Farmers across the country have praised the BBC for its ‘Focus on Farming’ coverage this week, in stark contrast to the criticism the broadcaster received for its recent ‘anti-meat’ reporting on climate change.
As part of the Focus on Farming package, the BBC has been covering agriculture-related issues across all its platforms this week, looking at how farmers are mitigating climate change and looking after the environment, new agri-tech and women in farming.
On Tuesday (August 20), Farmers Guardian’s chief reporter, Abi Kay, took part in a discussion on how Brexit could affect agriculture.
Though the broadcaster’s decision to focus on farming for a week was welcomed, some farmers took to social media to complain about the studio set, which was dressed with hay bales, an antique hay cart and plastic animals.
Harry Mitchell, agriculture marketing manager at British Sugar, tweeted: “Great to see BBC Breakfast featuring farming issues, but why old fashioned bucket and cart props?
“We are talking forward-thinking issues against a backdrop which is decades old and it sends the wrong message about our progressive industry.”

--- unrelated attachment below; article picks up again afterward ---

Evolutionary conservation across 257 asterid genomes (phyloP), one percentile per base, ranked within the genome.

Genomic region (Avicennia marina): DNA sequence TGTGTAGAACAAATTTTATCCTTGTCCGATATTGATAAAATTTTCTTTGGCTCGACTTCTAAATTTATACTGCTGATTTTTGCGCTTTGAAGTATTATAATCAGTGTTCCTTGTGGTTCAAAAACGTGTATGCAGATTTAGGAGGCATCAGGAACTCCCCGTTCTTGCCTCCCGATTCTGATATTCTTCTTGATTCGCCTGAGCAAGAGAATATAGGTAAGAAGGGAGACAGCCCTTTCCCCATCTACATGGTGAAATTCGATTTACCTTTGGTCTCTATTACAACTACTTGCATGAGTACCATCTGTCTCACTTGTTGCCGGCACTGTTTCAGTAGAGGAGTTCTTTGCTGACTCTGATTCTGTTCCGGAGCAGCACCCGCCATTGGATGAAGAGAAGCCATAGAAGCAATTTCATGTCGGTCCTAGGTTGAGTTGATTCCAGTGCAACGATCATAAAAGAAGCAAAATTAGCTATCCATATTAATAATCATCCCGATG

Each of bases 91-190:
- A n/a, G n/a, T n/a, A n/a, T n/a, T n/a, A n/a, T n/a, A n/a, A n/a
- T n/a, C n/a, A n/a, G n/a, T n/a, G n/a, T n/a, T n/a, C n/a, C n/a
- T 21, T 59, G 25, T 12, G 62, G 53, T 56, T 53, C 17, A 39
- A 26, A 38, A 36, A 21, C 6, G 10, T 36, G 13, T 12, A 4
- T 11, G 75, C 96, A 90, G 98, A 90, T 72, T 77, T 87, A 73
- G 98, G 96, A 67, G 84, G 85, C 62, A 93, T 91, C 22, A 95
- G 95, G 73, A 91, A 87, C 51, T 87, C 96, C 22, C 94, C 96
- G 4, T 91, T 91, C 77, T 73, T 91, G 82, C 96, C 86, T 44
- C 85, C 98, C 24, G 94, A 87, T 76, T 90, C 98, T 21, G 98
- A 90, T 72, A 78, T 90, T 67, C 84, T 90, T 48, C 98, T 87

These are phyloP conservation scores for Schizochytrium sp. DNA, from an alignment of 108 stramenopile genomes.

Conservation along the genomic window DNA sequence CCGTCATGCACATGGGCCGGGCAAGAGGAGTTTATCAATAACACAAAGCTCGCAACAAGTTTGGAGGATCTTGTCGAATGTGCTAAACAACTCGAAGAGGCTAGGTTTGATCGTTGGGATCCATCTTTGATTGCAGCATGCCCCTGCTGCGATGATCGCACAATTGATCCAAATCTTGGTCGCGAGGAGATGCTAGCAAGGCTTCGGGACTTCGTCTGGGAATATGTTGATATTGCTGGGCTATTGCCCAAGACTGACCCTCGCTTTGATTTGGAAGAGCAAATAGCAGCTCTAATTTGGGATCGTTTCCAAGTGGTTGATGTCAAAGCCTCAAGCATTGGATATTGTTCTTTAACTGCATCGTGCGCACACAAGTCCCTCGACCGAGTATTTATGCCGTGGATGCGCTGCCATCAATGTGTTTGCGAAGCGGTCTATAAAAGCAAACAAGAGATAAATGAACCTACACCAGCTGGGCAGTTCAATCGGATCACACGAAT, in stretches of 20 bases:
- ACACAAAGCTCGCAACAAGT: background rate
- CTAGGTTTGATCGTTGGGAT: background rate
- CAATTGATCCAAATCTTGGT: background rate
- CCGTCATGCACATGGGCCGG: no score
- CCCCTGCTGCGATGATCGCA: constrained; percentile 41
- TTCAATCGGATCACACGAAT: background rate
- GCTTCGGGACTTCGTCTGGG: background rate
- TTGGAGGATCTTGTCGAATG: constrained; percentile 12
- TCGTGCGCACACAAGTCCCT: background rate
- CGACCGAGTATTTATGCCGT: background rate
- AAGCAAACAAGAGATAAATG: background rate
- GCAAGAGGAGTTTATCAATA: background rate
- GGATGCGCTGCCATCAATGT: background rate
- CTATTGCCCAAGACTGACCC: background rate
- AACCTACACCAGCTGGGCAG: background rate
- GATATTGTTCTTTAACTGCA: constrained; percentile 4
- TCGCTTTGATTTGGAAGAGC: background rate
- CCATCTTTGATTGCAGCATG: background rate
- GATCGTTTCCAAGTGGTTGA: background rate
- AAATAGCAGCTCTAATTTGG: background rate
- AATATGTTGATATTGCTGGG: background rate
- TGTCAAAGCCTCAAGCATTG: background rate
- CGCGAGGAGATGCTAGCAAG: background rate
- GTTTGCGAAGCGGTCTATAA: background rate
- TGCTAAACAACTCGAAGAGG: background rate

The BBC’s Focus on Farming week was held just a few days after the broadcaster was slammed by farm groups for pushing an anti-meat agenda in its coverage of a UN report on climate change.
At the time, NFU president Minette Batters hit out at several journalists for targeting farmers who feel ‘isolated and terrorised’.
Now Heather Hancock, who reviewed bias and impartiality in the BBC’s coverage of rural affairs for the BBC Trust in 2014, has hit out at the broadcaster for failing to make any progress since she published her report.
In a statement, she said: “Boiling down complicated rural issues to polarised ‘pro’ or ‘anti’ arguments can indeed put impartiality at risk.
“What is more, audiences do not like it – they want to understand the underlying issues.
“The BBC employs some of the best rural and farming journalists in the country – people like Charlotte Smith, Anna Hill, Tom Heap.
“They have the credibility and the expertise to tackle complex farming and rural issues, on the BBC’s flagship current affairs and news programmes.
“It is high time this happened.”